High sticks…roughing…cross-checking, are you aware of this jargon and to which occupation it belongs? The definitive answer is probably no. These words have quite possibly never passed your ears — if they have, you probably spend upwards of 70 minutes skating round an ice-rink, wearing a humbug-esque nylon shirt, that, or you know your ice-hockey lingo, of course.
The truth is, especially in today’s modern society, what with technical terms like computer abbreviations or ‘acronyms’, most professions and even jobs in general will have some kind of occupational jargon. The long and often unpronounceable words we hear when watching Casualty? Jargon. It is everywhere. To understand it, you have to be apart of an elite group; a status only achieved after years if intense training in a high-security institution… No, that’s a joke, but in all seriousness, these words and phrases, so easily bandied about by those in the know, can often be highly excluding to the average person.
In any job, a certain level of understanding between colleagues needs to be achieved; words and phrases to describe technical terms are therefore used, but this method does have its disadvantages for the untrained ear. Whether you are a customer at a workforce, or a new employee, you are likely going to have to learn new words and their meanings to make your experience there run smoothly; it’s no good if you don’t understand what’s happening, but this process takes time. It is the same for recreational use, too, like in the example of ice-hockey, falling under the umbrella term of sports. If you are new to something like this, you definitely won’t understand some rules and certain gameplay aspects, like why a player has been sent to the ‘sin-bin’… The referee has just blown the whistle, you find out it’s because the puck has been ‘iced’…what does this mean? Someone has applied a layer of regal icing and marzipan to the puck? No. It refers to when a player shoots the puck across both the centre red line, and the opposing team’s goal line (puck remaining untouched). You would have never guessed.
When we look at it like this, occupational jargon is all very confusing, unless we know the meanings; it does however have its advantages. Ice hockey is a fast-pace, fast-moving sport. Fast and precise decisions need to be made, especially penalties and things like the said roughing and cross-checking etc (foul-play and therefore resulting in penalties). This is where occupational jargon comes in. These words and phrases, though not understood by many, are essential to keeping the game running; without them, we would, as viewers and players alike, have no clue what’s happening — long descriptions like “Jace Coyle’s stick was above the hight of the crossbar, so this is why we have stopped the game…a penalty is therefore awarded to…”, it just wouldn’t work. Let’s just say ‘high sticks’. Its so much more simple. It’s the same for practically all occupations; jargon allows messages to be conveyed easily and quickly without the need to go into a spiel of description. It is inclusive to those who know, and exclusive to those who don’t, but it is highly necessary.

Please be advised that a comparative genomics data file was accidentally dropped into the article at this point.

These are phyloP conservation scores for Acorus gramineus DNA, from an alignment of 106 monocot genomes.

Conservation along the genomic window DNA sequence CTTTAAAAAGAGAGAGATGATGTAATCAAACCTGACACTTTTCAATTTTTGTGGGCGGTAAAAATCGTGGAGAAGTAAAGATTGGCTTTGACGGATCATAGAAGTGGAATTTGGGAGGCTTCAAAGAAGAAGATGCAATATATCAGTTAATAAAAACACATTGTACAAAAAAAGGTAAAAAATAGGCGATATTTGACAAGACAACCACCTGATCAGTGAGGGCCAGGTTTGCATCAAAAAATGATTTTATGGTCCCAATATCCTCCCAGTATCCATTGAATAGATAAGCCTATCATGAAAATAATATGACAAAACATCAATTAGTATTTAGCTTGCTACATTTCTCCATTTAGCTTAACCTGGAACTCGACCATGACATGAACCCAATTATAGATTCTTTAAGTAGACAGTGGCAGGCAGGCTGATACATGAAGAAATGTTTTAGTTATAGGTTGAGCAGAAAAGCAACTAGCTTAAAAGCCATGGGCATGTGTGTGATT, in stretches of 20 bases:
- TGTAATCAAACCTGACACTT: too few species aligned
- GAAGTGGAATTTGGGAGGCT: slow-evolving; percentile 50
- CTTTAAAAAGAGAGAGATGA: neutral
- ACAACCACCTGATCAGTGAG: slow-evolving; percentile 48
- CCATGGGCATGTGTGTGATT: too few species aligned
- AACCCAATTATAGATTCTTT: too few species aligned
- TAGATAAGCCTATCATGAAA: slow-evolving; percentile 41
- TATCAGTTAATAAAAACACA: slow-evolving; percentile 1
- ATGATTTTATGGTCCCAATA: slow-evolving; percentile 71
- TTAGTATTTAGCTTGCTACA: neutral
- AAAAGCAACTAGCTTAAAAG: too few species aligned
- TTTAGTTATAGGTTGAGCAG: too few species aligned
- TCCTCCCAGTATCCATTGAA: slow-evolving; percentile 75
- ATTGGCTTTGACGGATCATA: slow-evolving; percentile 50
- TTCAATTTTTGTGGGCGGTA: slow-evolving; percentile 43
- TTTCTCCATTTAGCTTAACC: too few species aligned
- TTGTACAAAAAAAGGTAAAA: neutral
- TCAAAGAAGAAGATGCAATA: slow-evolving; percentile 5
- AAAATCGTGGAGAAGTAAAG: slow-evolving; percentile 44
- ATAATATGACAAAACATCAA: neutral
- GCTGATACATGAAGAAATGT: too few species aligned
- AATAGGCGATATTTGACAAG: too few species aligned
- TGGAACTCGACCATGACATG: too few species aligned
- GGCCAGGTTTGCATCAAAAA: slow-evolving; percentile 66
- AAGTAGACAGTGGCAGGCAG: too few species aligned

Should we all try to mirror this jargon, this language? Should we make the effort to ‘converge’, so we understand? Of course the answer is no as it would be largely futile, unless of course you are interested in that specific field, or sport, etc. Convergence – mirroring language – is in fact a useful tool, however. It’s many uses are great, if only for the fact you can use elaborate words and phrases when having a laugh with friends, or when you want to sound highly intellectual. So this proves it, there is a fun side to all of this jargon-talk; long words always do seem to sound impressive, so long as you don’t use them to make yourself sound more…photosynthesis…
In all honesty, jargon is just that – jargon. It’s used in places to help the process of whatever it is people are trying to communicate. A long list of complicated words that might one day, somehow, find their way into your vocabulary.
(Originally written 15/12/15)